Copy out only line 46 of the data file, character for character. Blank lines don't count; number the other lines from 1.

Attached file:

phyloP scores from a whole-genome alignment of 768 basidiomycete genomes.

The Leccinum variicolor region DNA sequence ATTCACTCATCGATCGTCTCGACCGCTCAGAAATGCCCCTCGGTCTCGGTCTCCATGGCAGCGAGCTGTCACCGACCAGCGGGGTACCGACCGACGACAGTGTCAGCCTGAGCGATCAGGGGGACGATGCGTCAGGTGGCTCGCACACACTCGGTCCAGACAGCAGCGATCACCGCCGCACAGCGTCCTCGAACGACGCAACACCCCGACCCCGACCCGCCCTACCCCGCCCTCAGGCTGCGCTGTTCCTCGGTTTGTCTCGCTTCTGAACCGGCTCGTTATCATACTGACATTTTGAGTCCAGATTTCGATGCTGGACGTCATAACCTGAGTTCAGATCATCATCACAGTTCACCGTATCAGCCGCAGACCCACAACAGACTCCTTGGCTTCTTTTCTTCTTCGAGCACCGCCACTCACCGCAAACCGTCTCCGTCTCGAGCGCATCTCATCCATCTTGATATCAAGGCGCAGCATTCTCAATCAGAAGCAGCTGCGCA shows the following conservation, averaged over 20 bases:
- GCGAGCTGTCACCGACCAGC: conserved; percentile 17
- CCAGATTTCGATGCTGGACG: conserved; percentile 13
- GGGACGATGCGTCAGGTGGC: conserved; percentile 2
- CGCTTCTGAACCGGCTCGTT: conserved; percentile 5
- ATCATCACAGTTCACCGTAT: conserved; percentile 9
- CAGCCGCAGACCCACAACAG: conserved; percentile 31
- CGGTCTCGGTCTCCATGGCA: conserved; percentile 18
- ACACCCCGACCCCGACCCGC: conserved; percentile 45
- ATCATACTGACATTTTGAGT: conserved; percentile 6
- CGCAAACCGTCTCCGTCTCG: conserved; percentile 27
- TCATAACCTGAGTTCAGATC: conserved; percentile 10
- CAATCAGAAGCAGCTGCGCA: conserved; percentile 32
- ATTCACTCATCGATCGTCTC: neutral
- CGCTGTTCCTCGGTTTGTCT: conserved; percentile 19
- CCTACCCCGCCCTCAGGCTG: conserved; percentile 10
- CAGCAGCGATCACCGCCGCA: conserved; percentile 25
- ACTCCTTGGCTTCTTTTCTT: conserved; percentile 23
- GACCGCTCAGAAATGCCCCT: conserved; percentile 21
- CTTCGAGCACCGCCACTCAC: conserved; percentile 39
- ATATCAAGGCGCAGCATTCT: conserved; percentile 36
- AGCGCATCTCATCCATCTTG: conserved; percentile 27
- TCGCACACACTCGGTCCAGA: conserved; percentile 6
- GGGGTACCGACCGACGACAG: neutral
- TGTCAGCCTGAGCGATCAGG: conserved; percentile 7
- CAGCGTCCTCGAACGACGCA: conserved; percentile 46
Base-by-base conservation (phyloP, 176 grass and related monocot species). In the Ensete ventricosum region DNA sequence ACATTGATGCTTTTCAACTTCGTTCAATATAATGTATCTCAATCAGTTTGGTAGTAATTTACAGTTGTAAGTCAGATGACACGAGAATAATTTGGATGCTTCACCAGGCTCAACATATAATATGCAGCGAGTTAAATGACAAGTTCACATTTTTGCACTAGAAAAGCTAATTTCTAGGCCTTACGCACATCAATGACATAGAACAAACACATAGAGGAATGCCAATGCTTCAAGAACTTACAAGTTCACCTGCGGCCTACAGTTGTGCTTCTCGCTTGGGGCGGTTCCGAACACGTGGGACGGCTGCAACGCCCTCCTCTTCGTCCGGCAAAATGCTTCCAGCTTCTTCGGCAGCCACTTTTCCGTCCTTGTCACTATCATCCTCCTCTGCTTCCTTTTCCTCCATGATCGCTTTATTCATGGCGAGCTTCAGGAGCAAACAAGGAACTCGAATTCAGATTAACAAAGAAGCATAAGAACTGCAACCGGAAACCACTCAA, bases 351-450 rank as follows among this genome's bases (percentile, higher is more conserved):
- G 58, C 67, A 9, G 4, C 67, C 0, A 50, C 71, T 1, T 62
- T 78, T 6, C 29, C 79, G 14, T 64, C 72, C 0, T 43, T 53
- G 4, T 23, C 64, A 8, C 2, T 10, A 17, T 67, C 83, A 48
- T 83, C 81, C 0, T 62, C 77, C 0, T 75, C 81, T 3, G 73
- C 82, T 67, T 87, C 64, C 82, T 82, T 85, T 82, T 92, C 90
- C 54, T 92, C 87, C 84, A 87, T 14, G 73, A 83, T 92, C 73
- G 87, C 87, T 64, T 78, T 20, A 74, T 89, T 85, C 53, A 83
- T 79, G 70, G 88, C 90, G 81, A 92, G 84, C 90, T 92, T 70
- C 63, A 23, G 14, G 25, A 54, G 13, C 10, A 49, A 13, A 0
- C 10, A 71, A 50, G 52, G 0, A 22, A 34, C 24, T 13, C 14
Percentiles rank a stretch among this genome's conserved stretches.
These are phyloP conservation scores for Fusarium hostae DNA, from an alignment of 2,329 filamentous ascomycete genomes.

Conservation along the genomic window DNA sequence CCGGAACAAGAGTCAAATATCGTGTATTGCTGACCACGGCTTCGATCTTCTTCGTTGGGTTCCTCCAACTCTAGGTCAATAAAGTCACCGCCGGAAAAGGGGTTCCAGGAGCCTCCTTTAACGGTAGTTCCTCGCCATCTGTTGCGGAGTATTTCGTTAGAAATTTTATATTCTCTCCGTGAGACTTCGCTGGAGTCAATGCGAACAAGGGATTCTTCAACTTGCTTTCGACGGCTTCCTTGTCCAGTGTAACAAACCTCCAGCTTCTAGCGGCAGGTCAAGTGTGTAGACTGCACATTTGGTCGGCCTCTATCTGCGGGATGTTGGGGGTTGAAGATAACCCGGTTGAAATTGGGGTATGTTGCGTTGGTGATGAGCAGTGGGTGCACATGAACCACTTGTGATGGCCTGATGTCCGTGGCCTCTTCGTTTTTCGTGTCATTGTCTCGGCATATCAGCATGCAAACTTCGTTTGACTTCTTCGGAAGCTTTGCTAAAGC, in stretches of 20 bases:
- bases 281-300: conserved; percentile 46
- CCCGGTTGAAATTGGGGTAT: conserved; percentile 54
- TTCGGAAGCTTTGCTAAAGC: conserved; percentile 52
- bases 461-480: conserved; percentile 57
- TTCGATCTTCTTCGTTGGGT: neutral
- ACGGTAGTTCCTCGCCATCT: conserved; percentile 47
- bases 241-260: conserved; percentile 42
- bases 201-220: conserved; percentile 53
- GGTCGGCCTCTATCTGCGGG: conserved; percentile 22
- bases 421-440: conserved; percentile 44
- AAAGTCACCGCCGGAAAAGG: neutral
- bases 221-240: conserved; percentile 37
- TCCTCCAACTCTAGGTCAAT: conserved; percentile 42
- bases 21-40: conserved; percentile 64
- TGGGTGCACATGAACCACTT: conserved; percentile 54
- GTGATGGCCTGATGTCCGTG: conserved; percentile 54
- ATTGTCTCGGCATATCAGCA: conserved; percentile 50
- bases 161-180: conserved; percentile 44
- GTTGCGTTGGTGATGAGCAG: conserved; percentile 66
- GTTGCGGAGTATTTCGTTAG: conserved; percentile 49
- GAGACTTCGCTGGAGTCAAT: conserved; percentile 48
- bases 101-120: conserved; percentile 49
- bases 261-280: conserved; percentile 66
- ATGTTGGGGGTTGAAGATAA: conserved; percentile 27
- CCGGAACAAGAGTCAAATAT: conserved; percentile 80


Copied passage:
- TTCGATCTTCTTCGTTGGGT: neutral